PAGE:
I have the Platy and love the silly thing. Talk about the quick and lazy way to get clean water; Fill it, hang it and relax. With a bit of trimming of the hoses, and by not using the clean bag I got the weight down to 8.2 oz.( I will probably even modify it some more). The hose from the filter also has a male fitting that screws on to Platy drinking bladders and most convenience store water bottles, leaving you free to do other things while filtering.
Loc: Gateway to Columbia Gorge
I also have the ULA Amigo Pro and love it! No pumping (which was putting my back into spasms bent over the water source) and definitely lighter than most pump filters.
The one improvement I'd like to see on it is a shaped water "bucket" of silnylon instead of the round piece of silnylon with drawstrings. The former would be much easier for dipping the water out of the stream. It would also be easier for those locations (such as most lakeshores) where you have to fill the "bucket" by dipping water out with a pot and pouring it in. Of course, making the shaped "bucket" would cost more.
Edited by OregonMouse (12/05/0805:31 PM)
May your trails be crooked, winding, lonesome, dangerous, leading to the most amazing view--E. Abbey
Loc: Menlo Park, CA/Sierra Nevada
This past summer I made a gravity filter from some silnylon, a katadyn Pur hiker filter, and some tubing (using some instructions I found online that I can't seem to find now). After a few years of using aquamira I'm not sure if I will go back. That darn thing was awsome...I think my one complaint was having to hold the filter when there wasn't anything else willing (eg above treeline or with my wife)
I assume that was not a free sample, since it's a fairly big piece of Cuben. Where did you get it, and how much was it?
Also, can you describe how you made the bag (what's it edged with at the top, did you reinforce the "drain" at the bottom, etc.)?
We just got an Amigo and haven't used it yet, but I'm looking at trying to lighten it up some. Your setup looks great!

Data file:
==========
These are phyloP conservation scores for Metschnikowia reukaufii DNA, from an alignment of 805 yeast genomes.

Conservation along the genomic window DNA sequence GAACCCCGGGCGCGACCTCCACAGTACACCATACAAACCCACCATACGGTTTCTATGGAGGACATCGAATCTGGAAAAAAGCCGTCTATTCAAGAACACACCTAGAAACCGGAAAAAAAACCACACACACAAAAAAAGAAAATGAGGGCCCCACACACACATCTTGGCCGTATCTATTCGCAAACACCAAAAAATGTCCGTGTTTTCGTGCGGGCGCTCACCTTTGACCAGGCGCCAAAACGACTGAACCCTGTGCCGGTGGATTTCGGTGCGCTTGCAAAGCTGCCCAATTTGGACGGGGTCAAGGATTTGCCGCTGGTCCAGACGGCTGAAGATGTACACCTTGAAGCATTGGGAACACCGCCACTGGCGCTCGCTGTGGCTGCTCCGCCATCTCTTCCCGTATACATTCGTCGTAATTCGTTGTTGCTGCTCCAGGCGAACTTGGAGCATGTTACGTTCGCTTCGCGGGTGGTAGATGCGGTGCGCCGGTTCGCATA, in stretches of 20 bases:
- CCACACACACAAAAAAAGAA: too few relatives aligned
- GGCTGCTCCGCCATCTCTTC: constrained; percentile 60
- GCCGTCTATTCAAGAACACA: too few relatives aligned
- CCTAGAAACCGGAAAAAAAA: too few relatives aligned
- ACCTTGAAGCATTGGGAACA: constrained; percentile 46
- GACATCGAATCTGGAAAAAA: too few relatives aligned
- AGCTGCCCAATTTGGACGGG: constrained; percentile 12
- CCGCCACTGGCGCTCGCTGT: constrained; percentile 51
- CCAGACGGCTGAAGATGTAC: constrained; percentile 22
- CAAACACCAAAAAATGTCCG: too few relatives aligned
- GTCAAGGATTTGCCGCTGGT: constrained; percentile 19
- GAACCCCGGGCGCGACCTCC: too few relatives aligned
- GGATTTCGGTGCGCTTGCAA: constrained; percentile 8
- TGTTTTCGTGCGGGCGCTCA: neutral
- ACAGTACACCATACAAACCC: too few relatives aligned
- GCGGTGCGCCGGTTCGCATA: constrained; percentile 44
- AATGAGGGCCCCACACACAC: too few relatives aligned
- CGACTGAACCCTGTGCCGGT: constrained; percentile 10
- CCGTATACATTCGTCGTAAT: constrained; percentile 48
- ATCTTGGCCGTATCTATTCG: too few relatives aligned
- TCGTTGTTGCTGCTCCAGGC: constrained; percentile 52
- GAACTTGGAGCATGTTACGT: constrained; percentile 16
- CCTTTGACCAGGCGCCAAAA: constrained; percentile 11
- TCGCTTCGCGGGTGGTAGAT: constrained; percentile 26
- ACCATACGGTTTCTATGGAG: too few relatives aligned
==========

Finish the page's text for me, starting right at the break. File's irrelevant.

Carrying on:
For those who were wishing for a more structured bag for shallower water, I did read somewhere that some people use a water "scoop" to fill the bag, I think made out of a soda bottle with one end cut off. It could be used to store the filter setup, making it somewhat multi-purpose.
(edit) I just looked it up and actually the scoop recommended was an old 1L platypus bag with the end cut off at a slant.
I got the Cuben sample from the manufacture a wile back and it was free. They had sent me a single yard of a few types. However I read the company has sold to another textile manufacture so I'm not sure. You can however find it online from a few of fabric venders like OWF.
The red edging is made by bending a piece of 1" red gross grain then sewing. The holes are 1/4" and made with a tool that is hit with a hammer. You can find the tool and kit in most sewing shops. I happen to have a friend who has a press that will do a few size but for this 1/4" is fine and the kits don't cost much.
Does anyone have a good suggestion for a filter that can help take some of the tannic coloring out of the water? Down here in Florida a lot of the streams and rivers are pretty dark looking. Sometimes you can taste and sometimes you can't but I would really like to find a way to filter out the color.
I've used my PUR Hiker before, but it really doesn't filter out the color of the water.
Some people are like Slinkies.You can't help smiling when they tumble down the stairs
“Does anyone have a good suggestion for a filter that can help take some of the tannic coloring out of the water?”
I only know of one filter and if someone knows of another filter, I would like to know. I’ve tried ceramics and other supposed carbon filters. The First Need is the only one I’ve seen that filters out the gross color that I have been privileged to drink from around here.